# Power transformation

Command: | Tools Power transformation |

## Description

Allows to create a new variable containing a power transformation of a numeric variable. The transformation is defined by a power parameter λ (Lambda):

x(λ) = x^{λ} | when λ ≠ 0 | |

x(λ) = log(x) | when λ = 0 |

Optionally, you can select the Box-Cox transformation. The Box-Cox power transformation is defined as (Armitage et al., 2002; Box & Cox, 1964):

x(λ) = (x^{λ} - 1) / λ | when λ ≠ 0 | |

x(λ) = log(x) | when λ = 0 |

When some of the data are negative, a shift parameter *c* needs to be added to all observations (in the formulae above x is replaced with x+*c*).

## Required input

**Column**: the column in which you want to place the transformed variable.- Options

**List empty columns only**: if this option is selected, only empty columns are listed in the column selection box.**Clear column**: the selected column will be cleared prior to generating and storing the transformed data.

**Header**: the header (top cell) for the selected column.**Data**: select the numeric variable and a possible filter.**Transformation parameters****Lambda**: the power parameter λ**Shift parameter**: the shift parameter is a constant*c*that needs to be added to the data when some of the data are negative.- Button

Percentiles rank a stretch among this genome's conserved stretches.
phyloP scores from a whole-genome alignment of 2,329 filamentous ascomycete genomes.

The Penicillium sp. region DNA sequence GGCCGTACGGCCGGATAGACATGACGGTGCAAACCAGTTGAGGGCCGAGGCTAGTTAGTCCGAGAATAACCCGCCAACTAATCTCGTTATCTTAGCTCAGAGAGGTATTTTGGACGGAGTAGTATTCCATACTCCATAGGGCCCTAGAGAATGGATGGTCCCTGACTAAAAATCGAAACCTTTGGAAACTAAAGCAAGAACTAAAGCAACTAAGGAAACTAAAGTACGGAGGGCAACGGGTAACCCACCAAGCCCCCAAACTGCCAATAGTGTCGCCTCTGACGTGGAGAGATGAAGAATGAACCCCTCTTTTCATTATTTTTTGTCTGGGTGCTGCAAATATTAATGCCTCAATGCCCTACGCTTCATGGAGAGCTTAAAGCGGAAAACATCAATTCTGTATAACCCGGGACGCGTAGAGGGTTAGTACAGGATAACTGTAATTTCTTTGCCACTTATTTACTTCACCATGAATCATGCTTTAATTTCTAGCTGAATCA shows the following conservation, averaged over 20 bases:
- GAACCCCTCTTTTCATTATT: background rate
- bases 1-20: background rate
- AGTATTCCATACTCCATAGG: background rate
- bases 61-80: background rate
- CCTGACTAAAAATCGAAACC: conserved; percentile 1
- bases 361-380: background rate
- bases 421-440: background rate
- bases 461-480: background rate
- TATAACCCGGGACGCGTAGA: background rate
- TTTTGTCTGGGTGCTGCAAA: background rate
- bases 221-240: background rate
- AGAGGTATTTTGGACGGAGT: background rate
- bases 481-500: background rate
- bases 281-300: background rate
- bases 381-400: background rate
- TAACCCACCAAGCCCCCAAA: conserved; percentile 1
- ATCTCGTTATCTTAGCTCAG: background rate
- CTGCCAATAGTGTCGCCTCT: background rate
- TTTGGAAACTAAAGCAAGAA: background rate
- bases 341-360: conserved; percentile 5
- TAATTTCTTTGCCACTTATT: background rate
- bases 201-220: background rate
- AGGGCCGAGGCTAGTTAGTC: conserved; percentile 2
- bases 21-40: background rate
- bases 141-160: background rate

**Get from data**: click this button to estimate the optimal value for Lambda, and suggest a value for the shift parameter*c*when some of the observations are negative. The program will suggest a value for Lambda with 2 to 3 significant digits. It may be advantageous to manually round this value to values such as -3, -2, -1, -0.5, 0, 0.5, 1, 2 and 3 (see below).

MedCalc finds the optimal value for Lambda by minimizing the following likelihood function using the "golden search" method (Monahan, 2001):

- Option
**Box-Cox transformation**: select this option to use the Box-Cox power transformation as described above.

Click OK to proceed. The selected column in the spreadsheet is filled with the power-transformed data.

## Interpretation of the power transformation

When you do not select Box-Cox transformation and the shift parameter *c* is zero then the power transformation is easy to interpret for certain values of lambda, for example:

λ = 0 | logarithmic transformation | |

λ = 0.5 | square root transformation | |

λ = -1 | inverse transformation | |

λ = 1 | no transformation! |

## Literature

- Armitage P, Berry G, Matthews JNS (2002) Statistical methods in medical research. 4
^{th}ed. Blackwell Science. - Box GEP, Cox DR (1964) An analysis of transformations. Journal of the Royal Statistical Society, Series B 26: 211–252.
- Monahan JF (2001) Numerical methods of statistics. Cambridge University Press.

## See also

## Recommended book

## Statistical Methods in Medical Research

Peter Armitage, Geoffrey Berry, J. N. S. Matthews

Buy from Amazon US - CA - UK - DE - FR - ES - IT

Although more comprehensive and mathematical than the books by Douglas Altman and Martin Bland, "Statistical Methods in Medical Research" presents statistical techniques frequently used in medical research in an understandable format.